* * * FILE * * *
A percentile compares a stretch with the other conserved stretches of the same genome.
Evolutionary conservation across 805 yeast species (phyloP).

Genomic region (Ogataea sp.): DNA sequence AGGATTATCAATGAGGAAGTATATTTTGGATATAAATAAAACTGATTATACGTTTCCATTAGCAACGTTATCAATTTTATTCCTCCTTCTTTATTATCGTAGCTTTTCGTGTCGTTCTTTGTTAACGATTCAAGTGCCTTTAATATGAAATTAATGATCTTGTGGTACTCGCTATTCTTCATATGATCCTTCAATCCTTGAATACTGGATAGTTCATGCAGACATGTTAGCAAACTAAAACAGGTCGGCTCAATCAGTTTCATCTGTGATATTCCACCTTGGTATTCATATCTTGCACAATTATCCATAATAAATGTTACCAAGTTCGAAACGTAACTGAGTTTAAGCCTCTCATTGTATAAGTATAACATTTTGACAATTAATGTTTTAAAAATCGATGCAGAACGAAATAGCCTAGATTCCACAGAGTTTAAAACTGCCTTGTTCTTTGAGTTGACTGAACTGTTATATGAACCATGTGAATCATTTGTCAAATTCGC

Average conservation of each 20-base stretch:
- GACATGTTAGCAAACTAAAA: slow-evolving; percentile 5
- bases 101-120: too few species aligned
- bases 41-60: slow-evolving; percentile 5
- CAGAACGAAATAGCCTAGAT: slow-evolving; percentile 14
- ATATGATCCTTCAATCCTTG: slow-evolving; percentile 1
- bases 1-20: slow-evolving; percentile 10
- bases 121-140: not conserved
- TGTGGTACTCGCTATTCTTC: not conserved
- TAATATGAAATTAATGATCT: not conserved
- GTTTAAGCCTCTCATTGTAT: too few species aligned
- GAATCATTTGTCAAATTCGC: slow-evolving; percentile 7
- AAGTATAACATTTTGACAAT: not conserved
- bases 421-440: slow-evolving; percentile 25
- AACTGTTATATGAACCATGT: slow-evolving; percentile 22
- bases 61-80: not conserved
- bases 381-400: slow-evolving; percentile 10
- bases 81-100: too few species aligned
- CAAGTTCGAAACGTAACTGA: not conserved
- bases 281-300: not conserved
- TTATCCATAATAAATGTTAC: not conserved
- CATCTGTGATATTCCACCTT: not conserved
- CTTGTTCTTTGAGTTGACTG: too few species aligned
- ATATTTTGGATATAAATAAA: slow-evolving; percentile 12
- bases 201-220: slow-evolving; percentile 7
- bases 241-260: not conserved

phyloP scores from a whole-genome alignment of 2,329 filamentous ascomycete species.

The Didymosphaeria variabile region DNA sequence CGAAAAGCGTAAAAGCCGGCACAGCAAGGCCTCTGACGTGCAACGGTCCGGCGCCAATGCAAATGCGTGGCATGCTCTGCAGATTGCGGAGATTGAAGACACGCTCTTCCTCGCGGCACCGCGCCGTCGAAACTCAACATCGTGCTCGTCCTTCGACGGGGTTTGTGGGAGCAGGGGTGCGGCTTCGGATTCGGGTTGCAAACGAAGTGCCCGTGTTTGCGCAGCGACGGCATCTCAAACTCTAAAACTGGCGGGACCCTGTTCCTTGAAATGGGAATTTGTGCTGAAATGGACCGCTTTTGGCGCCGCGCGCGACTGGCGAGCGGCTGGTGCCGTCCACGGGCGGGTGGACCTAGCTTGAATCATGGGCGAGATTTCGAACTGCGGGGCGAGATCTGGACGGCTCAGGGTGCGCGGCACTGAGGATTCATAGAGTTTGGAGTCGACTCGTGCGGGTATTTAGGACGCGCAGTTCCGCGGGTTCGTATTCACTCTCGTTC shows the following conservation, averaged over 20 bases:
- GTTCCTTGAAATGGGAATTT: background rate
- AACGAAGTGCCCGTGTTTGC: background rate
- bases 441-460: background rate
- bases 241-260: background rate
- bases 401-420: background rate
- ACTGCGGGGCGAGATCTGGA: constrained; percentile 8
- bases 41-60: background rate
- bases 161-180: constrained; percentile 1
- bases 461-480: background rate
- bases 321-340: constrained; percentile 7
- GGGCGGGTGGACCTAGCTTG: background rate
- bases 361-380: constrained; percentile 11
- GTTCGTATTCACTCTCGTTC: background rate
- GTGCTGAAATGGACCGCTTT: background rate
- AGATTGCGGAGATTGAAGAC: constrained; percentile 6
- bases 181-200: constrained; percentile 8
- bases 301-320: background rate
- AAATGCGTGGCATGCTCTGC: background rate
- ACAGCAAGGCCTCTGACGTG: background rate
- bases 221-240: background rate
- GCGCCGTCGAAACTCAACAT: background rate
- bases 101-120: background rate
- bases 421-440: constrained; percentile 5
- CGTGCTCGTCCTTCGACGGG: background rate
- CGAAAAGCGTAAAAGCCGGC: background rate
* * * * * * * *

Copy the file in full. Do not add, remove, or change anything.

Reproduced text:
A percentile compares a stretch with the other conserved stretches of the same genome.
Evolutionary conservation across 805 yeast species (phyloP).

Genomic region (Ogataea sp.): DNA sequence AGGATTATCAATGAGGAAGTATATTTTGGATATAAATAAAACTGATTATACGTTTCCATTAGCAACGTTATCAATTTTATTCCTCCTTCTTTATTATCGTAGCTTTTCGTGTCGTTCTTTGTTAACGATTCAAGTGCCTTTAATATGAAATTAATGATCTTGTGGTACTCGCTATTCTTCATATGATCCTTCAATCCTTGAATACTGGATAGTTCATGCAGACATGTTAGCAAACTAAAACAGGTCGGCTCAATCAGTTTCATCTGTGATATTCCACCTTGGTATTCATATCTTGCACAATTATCCATAATAAATGTTACCAAGTTCGAAACGTAACTGAGTTTAAGCCTCTCATTGTATAAGTATAACATTTTGACAATTAATGTTTTAAAAATCGATGCAGAACGAAATAGCCTAGATTCCACAGAGTTTAAAACTGCCTTGTTCTTTGAGTTGACTGAACTGTTATATGAACCATGTGAATCATTTGTCAAATTCGC

Average conservation of each 20-base stretch:
- GACATGTTAGCAAACTAAAA: slow-evolving; percentile 5
- bases 101-120: too few species aligned
- bases 41-60: slow-evolving; percentile 5
- CAGAACGAAATAGCCTAGAT: slow-evolving; percentile 14
- ATATGATCCTTCAATCCTTG: slow-evolving; percentile 1
- bases 1-20: slow-evolving; percentile 10
- bases 121-140: not conserved
- TGTGGTACTCGCTATTCTTC: not conserved
- TAATATGAAATTAATGATCT: not conserved
- GTTTAAGCCTCTCATTGTAT: too few species aligned
- GAATCATTTGTCAAATTCGC: slow-evolving; percentile 7
- AAGTATAACATTTTGACAAT: not conserved
- bases 421-440: slow-evolving; percentile 25
- AACTGTTATATGAACCATGT: slow-evolving; percentile 22
- bases 61-80: not conserved
- bases 381-400: slow-evolving; percentile 10
- bases 81-100: too few species aligned
- CAAGTTCGAAACGTAACTGA: not conserved
- bases 281-300: not conserved
- TTATCCATAATAAATGTTAC: not conserved
- CATCTGTGATATTCCACCTT: not conserved
- CTTGTTCTTTGAGTTGACTG: too few species aligned
- ATATTTTGGATATAAATAAA: slow-evolving; percentile 12
- bases 201-220: slow-evolving; percentile 7
- bases 241-260: not conserved

phyloP scores from a whole-genome alignment of 2,329 filamentous ascomycete species.

The Didymosphaeria variabile region DNA sequence CGAAAAGCGTAAAAGCCGGCACAGCAAGGCCTCTGACGTGCAACGGTCCGGCGCCAATGCAAATGCGTGGCATGCTCTGCAGATTGCGGAGATTGAAGACACGCTCTTCCTCGCGGCACCGCGCCGTCGAAACTCAACATCGTGCTCGTCCTTCGACGGGGTTTGTGGGAGCAGGGGTGCGGCTTCGGATTCGGGTTGCAAACGAAGTGCCCGTGTTTGCGCAGCGACGGCATCTCAAACTCTAAAACTGGCGGGACCCTGTTCCTTGAAATGGGAATTTGTGCTGAAATGGACCGCTTTTGGCGCCGCGCGCGACTGGCGAGCGGCTGGTGCCGTCCACGGGCGGGTGGACCTAGCTTGAATCATGGGCGAGATTTCGAACTGCGGGGCGAGATCTGGACGGCTCAGGGTGCGCGGCACTGAGGATTCATAGAGTTTGGAGTCGACTCGTGCGGGTATTTAGGACGCGCAGTTCCGCGGGTTCGTATTCACTCTCGTTC shows the following conservation, averaged over 20 bases:
- GTTCCTTGAAATGGGAATTT: background rate
- AACGAAGTGCCCGTGTTTGC: background rate
- bases 441-460: background rate
- bases 241-260: background rate
- bases 401-420: background rate
- ACTGCGGGGCGAGATCTGGA: constrained; percentile 8
- bases 41-60: background rate
- bases 161-180: constrained; percentile 1
- bases 461-480: background rate
- bases 321-340: constrained; percentile 7
- GGGCGGGTGGACCTAGCTTG: background rate
- bases 361-380: constrained; percentile 11
- GTTCGTATTCACTCTCGTTC: background rate
- GTGCTGAAATGGACCGCTTT: background rate
- AGATTGCGGAGATTGAAGAC: constrained; percentile 6
- bases 181-200: constrained; percentile 8
- bases 301-320: background rate
- AAATGCGTGGCATGCTCTGC: background rate
- ACAGCAAGGCCTCTGACGTG: background rate
- bases 221-240: background rate
- GCGCCGTCGAAACTCAACAT: background rate
- bases 101-120: background rate
- bases 421-440: constrained; percentile 5
- CGTGCTCGTCCTTCGACGGG: background rate
- CGAAAAGCGTAAAAGCCGGC: background rate